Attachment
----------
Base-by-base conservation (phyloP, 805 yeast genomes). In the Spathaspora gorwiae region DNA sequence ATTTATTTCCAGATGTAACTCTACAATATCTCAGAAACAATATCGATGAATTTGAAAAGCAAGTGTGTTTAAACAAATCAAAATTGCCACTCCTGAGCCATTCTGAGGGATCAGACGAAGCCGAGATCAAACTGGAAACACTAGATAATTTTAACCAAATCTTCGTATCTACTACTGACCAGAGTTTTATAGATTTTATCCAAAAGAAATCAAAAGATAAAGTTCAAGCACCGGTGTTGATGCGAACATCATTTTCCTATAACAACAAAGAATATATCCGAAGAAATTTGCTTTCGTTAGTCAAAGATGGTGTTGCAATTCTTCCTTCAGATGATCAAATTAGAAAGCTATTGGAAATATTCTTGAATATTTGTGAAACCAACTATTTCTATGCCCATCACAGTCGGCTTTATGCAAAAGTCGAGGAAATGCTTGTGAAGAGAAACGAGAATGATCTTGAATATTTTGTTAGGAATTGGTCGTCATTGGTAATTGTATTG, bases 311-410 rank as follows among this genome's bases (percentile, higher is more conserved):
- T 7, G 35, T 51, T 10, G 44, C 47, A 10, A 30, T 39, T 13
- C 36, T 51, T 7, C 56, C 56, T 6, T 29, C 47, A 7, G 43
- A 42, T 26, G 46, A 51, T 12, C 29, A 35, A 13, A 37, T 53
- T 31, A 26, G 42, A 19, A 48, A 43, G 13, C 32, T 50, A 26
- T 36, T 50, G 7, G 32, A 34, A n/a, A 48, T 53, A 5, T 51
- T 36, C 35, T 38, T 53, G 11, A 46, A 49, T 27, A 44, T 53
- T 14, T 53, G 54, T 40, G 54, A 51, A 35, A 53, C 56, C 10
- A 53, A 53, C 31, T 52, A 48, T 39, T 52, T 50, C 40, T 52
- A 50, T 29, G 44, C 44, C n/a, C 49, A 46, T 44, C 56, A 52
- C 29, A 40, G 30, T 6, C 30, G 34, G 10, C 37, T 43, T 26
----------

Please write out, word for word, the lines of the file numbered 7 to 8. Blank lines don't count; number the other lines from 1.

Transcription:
- T 36, C 35, T 38, T 53, G 11, A 46, A 49, T 27, A 44, T 53
- T 14, T 53, G 54, T 40, G 54, A 51, A 35, A 53, C 56, C 10